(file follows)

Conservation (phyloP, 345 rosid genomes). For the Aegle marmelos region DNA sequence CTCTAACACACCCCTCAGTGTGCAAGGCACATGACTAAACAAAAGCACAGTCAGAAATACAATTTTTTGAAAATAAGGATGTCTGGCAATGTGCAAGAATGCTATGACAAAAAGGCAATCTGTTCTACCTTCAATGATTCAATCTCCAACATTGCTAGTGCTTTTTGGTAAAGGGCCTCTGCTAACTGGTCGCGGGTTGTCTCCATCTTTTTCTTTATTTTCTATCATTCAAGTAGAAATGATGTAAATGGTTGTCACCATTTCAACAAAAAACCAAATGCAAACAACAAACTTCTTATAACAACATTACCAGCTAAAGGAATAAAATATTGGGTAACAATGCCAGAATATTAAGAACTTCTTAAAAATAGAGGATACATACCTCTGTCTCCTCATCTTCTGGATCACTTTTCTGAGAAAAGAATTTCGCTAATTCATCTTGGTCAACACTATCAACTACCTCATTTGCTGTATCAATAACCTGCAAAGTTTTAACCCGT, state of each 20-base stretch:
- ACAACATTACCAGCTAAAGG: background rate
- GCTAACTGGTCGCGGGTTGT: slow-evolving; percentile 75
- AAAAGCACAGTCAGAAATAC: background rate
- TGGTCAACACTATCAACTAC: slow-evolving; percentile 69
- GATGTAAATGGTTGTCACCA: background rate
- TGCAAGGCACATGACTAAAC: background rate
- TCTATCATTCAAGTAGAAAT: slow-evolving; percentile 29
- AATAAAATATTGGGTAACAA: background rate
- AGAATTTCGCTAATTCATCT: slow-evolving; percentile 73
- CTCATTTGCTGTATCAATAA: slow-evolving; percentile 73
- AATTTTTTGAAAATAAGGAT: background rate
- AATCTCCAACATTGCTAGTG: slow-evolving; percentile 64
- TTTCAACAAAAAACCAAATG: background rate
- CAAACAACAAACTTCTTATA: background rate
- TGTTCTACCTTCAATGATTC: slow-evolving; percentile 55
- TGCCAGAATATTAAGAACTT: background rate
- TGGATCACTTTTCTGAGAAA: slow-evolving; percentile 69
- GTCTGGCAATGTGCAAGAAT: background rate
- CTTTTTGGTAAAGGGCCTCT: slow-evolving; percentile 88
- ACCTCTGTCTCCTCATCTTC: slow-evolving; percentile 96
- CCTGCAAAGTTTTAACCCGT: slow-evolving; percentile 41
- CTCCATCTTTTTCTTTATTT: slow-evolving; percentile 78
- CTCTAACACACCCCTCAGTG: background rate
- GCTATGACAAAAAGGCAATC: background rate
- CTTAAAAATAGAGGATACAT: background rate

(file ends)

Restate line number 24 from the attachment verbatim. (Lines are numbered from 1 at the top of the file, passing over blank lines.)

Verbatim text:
- CTCTAACACACCCCTCAGTG: background rate